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Taking control of challenging classes
  • Calendar Aug 31, 2021
  • User Vincent Perry
  • Category In Uncategorized
  • Comments 0 Comments

“This class is too hard!”

As a parent, it’s heartbreaking to hear these words. We can understand our kids’ frustration with a challenging class. More importantly, we want our kids to succeed at anything they put their minds to, and to see our kids, feeling defeated, believe that something is beyond their abilities is crushing to us.

In these moments of self-doubt, your child is almost certainly underestimating their intelligence. And of course, we want to remind them how brilliant they are! But responding to your child, “Of course you can do it!” may not be enough to restore their confidence: more likely, they’ll just disagree with you (teenagers, right?) And, at any rate, contradicting your child doesn’t actually help them with the class they are finding troublesome.

But what if there were steps the student could take that just take effort? Steps that a student, no matter how much they were struggling with a class, know would almost certainly lead to a greater level of success?

Well, there are!

Try “Of course you can do it! Maybe you’d have more success if you…”

Try something new

Of course, this is a list of what those “something”s could be. But this list is not exhaustive. When students are struggling in a class, often part of the issue is lack of engagement. Lack of engagement leads to struggling, which leads to more lack of engagement, and the cycle of passivity continues.

The way to interrupt that cycle is to take action, even if we aren’t 100% sure that action will help. 

Maybe I can read that section again? Or practice another problem? Watch a video? Review my notes? Create a mind map? Explain what I think I understand to a parent? 

Doing something is always going to do more than doing nothing, and at minimum, it will get the student re-engaged in the material. One of the biggest reasons that students struggle in their classes is long periods of disengagement that result from frustration. At minimum, “doing something” will end the disengagement. And maybe, just maybe, the “something” the students does is exactly what is needed to be done to make progress. Doing “something” and engaging with the class daily WILL make a big difference. Ask your son or daughter "What can you do differently?"

Ask Questions (be curious)

“Why am I so bad at this?!” isn’t really a question. It’s more of a cry of frustration than a genuine inquiry. But if we can get more specific about exactly what the student finds challenging about the class, we can actually come up with strategies that address the specific challenges the student is having. 

For example, a student who asks “What about the tests is so challenging?” might come up with answers like “because I feel so rushed”, “because the test covers things I didn’t study”, or “because the problems are tricky and different from the homework”. Each of these answers suggests different approaches to improving on future tests. But if we don’t ask these questions, it’s tough to figure out the root causes of the struggle. When we DO ask those questions, however, sometimes the solutions are obvious (or, at least, solutions can be found.) The more specific the questions and answers, the better.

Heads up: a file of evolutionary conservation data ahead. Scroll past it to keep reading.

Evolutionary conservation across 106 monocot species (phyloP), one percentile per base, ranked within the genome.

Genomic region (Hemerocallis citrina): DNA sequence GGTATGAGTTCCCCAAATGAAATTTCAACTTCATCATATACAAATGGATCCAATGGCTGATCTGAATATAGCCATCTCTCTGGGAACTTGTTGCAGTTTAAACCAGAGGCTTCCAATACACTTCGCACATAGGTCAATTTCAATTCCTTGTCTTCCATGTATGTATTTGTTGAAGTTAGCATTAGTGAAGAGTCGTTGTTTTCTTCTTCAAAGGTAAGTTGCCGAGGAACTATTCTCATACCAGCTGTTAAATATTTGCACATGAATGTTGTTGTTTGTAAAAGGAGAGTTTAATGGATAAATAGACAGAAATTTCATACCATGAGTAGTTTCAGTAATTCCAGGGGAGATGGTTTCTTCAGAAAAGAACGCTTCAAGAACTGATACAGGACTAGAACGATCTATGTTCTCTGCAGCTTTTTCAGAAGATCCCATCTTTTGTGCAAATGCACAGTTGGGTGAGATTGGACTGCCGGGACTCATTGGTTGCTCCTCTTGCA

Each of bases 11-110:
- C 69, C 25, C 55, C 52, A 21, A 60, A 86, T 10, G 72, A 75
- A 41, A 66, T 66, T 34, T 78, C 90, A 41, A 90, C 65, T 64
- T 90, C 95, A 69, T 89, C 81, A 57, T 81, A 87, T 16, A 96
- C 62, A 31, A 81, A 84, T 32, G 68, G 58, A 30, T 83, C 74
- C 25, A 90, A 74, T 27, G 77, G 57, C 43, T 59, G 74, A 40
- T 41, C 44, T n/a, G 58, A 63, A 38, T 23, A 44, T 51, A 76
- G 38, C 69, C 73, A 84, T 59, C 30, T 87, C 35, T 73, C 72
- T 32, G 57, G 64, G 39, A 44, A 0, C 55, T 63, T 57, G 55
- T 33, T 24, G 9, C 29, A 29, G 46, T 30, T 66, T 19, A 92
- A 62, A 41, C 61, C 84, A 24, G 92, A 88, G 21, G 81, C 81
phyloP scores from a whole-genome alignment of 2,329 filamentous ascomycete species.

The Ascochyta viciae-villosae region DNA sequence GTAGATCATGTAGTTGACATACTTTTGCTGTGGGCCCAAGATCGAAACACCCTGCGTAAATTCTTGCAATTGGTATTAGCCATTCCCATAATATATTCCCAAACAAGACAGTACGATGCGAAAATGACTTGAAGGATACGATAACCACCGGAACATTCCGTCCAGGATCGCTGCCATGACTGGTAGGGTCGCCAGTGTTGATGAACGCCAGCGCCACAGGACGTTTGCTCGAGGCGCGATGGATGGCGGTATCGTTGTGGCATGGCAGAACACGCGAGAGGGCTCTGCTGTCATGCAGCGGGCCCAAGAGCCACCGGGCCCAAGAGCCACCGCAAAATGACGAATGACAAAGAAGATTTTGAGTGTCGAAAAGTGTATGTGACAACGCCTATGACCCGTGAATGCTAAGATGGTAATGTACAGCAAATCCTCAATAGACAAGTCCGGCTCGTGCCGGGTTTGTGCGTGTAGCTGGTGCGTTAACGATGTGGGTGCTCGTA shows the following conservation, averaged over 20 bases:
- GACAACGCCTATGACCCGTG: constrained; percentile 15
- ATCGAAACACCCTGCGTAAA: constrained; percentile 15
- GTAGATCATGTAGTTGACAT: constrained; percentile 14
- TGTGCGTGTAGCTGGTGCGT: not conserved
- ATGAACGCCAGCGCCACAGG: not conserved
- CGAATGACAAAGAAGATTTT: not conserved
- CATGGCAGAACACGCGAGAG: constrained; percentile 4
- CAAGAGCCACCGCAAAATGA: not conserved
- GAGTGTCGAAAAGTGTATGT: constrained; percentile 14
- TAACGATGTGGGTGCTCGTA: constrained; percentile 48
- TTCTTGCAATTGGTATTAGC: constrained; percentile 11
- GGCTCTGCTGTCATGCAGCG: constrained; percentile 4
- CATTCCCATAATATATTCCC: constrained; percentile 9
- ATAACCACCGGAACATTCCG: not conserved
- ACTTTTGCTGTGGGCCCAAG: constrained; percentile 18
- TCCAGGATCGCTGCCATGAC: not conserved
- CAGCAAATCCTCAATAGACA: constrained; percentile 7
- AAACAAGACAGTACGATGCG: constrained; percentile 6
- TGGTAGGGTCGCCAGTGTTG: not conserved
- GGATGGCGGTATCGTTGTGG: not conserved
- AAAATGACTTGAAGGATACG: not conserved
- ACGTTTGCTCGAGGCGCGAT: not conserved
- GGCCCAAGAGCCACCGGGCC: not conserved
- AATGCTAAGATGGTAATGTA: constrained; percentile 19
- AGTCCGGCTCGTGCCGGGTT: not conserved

The same goes for individual concepts a student is struggling with. If the student is struggling with logarithms, try asking “What is a logarithm?” If a student can’t answer that, it’s no wonder they are struggling! Now, the student has a path to understanding (ask a teacher or a tutor what a logarithm is, look it up online, find the answer in a book, etc)

Write it down

I always say “writing is doing”. There is magic in writing...writing things down makes them more real. It allows you to process a lot of information 

“Write it down” can mean a wide variety of things, like:

-Mind Dump: Just write for 5 minutes straight, without stopping, about the class you are struggling with. Get down all those repetitive thoughts and half-formed ideas. Get it all out. Once you’ve done that, go through what you’ve written down and find the important information. The tasks you have to complete. The ideas you have to improve. Do this once a week, or anytime you are feeling overwhelmed.

-Taking notes: Notes are NOT just about reviewing later. They are also a way to make sure that you are staying engaged in class. It’s easy to passively listen to a teacher lecture and assume that you understand what is going on. Forcing yourself to paraphrase in notes give you the opportunity, in real time, to discover what you don’t understand (and ask questions in class!)

-Use a planner: So often we find that students who are struggling with their classes are struggling, in large part, because they are reacting to day-to-day emergencies, rather than taking a larger view of what they need to do to succeed on a week-to-week and month-to-month basis. Looking at what is coming up over the next few weeks in the class, getting important events added to a planner, and scheduling DAILY study time will make a big difference for a student’s sense of control in the class.

The most important first step in making progress in a difficult class (or any difficult problem) is establishing a sense of control. Often students will focus on external causes (this material is too difficult, my teacher is terrible, etc), and when we assign an external locus of control, it can feel helpless. Instead we need to help the students focus on internal loci of control so they can take action and make progress.

Is your son or daughter struggling with a class? Give us a call at 858.551.2650 or email us at We'll help your child get a sense of control back!


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